6. Ask the question to ourselves: Why is the United States hated so much that terrorists are willing to commit heinous acts and give their own lives to attack the country? President Bush has expressed his belief that it is because these terrorists hate freedom and democracy. In fact, while the reasons may include an antipathy to American society on social, cultural and economic levels, there is also deep hostility to American policies, including our military presence in the Middle East, our support of a despotic Saudi regime, our conduct of the Gulf War, and our ongoing economic and military support for Israel. If we cannot at least neutralize the intense hatred of the United States by changes in our policies, then no amount of security may be able to protect Americans from future attacks.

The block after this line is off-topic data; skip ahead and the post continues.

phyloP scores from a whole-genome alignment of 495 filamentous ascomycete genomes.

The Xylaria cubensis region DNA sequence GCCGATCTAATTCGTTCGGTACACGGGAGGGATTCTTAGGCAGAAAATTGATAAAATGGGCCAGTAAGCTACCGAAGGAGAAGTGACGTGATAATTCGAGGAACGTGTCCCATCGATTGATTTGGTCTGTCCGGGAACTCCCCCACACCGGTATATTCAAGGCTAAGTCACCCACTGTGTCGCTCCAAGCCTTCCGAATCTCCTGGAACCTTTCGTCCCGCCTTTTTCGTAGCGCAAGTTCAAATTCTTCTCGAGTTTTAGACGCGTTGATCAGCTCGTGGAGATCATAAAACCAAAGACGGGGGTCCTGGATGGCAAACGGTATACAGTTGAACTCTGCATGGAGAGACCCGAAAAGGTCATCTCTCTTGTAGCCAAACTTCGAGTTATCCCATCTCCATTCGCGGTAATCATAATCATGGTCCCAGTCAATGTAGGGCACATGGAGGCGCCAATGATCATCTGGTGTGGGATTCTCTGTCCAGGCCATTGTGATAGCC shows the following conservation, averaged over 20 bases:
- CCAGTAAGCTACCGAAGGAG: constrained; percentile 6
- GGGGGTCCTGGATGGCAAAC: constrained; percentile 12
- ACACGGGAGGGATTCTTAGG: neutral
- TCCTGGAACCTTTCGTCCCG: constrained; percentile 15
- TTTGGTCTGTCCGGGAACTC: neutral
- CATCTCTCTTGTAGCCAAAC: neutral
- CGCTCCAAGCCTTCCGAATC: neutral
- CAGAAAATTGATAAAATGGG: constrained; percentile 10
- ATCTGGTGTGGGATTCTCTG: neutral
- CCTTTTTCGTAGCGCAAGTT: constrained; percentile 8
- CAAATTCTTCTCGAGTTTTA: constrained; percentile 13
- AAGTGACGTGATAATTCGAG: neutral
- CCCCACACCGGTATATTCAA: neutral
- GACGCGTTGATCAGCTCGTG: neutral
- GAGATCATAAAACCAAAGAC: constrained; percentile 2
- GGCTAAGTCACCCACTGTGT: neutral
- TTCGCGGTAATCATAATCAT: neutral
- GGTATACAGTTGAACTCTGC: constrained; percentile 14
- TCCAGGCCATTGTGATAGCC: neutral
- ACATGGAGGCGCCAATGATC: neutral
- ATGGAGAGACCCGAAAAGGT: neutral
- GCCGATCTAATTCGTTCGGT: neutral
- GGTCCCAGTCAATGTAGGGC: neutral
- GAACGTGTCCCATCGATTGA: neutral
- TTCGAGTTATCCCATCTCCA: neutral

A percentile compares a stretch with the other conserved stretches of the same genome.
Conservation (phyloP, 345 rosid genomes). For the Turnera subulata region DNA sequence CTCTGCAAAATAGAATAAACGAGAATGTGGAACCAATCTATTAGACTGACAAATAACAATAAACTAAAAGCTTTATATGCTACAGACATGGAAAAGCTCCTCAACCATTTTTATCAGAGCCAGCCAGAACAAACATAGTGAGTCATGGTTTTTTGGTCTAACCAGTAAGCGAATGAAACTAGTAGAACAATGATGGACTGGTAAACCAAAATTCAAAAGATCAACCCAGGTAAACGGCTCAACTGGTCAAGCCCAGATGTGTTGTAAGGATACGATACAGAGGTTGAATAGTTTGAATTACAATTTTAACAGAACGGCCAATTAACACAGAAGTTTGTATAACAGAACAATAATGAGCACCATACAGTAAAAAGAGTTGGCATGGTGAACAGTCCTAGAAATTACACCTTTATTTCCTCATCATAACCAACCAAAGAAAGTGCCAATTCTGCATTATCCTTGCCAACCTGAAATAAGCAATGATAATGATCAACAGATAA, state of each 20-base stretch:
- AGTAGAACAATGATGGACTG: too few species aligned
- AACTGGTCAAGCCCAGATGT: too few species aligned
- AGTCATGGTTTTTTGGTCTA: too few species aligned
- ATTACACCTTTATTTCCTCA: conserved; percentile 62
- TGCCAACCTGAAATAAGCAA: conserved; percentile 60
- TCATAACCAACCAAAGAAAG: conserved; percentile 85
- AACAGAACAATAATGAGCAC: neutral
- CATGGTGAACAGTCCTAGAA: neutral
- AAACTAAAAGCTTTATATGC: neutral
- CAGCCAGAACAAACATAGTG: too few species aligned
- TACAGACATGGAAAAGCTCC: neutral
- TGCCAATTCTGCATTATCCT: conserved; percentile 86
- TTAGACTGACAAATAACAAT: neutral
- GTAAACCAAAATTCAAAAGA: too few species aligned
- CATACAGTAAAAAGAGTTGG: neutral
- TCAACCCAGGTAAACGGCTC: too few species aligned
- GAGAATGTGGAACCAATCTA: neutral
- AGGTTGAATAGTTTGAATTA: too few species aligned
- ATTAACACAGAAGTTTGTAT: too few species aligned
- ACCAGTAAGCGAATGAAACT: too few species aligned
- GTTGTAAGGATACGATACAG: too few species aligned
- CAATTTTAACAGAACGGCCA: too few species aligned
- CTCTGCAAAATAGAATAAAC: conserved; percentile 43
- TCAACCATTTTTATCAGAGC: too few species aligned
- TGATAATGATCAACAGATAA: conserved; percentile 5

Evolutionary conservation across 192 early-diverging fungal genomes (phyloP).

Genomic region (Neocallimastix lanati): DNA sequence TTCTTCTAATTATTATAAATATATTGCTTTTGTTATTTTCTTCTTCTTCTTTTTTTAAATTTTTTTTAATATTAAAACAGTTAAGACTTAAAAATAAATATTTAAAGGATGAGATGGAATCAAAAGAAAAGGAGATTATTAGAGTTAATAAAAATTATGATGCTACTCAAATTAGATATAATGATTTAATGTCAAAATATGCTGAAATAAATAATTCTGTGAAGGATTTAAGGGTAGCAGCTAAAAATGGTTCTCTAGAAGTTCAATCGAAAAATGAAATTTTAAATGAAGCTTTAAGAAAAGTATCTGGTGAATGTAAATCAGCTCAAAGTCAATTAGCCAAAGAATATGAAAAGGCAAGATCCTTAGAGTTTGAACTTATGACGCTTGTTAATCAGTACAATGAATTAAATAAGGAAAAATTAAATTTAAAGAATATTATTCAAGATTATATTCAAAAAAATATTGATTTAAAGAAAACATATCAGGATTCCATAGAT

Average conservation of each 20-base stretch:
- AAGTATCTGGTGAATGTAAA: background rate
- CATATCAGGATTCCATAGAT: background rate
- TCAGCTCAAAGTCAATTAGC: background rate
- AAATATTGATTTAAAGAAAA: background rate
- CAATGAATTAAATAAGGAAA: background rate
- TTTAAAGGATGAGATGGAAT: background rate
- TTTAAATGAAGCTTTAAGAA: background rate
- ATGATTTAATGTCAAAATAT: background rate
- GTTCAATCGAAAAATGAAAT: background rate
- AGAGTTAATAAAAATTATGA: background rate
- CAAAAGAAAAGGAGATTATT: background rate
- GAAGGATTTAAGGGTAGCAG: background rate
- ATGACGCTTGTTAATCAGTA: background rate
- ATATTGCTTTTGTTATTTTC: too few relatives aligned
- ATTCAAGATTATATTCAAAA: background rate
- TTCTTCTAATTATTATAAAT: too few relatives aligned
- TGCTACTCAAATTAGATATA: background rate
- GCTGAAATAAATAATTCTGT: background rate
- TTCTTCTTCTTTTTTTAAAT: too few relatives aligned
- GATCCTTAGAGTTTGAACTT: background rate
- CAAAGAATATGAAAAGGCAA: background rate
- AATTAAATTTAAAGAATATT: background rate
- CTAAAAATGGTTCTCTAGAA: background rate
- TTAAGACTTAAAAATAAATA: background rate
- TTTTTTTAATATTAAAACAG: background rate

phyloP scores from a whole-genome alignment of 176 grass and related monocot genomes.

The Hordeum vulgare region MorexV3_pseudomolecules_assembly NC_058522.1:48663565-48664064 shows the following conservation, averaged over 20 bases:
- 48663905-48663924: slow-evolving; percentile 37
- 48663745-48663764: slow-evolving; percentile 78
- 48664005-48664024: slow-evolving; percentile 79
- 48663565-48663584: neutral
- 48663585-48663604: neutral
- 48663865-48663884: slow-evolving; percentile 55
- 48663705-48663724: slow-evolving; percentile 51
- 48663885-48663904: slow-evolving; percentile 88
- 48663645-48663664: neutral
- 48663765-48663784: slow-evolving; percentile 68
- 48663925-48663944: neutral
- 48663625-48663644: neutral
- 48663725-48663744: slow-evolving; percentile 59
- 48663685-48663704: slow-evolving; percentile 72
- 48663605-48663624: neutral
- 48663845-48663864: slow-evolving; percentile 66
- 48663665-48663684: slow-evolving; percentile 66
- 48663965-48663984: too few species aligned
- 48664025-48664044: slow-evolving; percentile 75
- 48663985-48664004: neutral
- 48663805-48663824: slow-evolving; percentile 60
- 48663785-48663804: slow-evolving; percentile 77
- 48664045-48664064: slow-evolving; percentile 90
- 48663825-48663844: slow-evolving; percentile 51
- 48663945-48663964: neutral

7. Use our wealth and power to help make the world more just and equitable, and to uphold human dignity for all persons. In doing so, we will make America safer and the world a more decent place. Throughout the world, there are still some 35,000 children dying quietly each day from malnutrition and preventable diseases. America must assume the responsibility of leadership to uphold justice, human rights and sustainable development. We cannot escape the fact that we are one world and each country must contribute to the security of all. The job must be done globally by the United Nations, but America must not shirk its responsibility for leadership.

The world is at a turning point. By resorting to the old methods of military force, we are likely to intensify the hatred toward the US without substantially reducing the threat of terrorism against us. We should never lose sight of the fact that biological, chemical or nuclear terrorism could be thousands of times worse than what we have witnessed to date. Following the seven-step plan outlined above would provide a comprehensive way to make both the US and the world more secure in all respects.



David Krieger is President of the Nuclear Age Peace Foundation. For further perspectives on the terrorist attacks and ideas on waging peace, visit the Foundation's web site at

You may write to David Krieger at <>



 © TFF 2001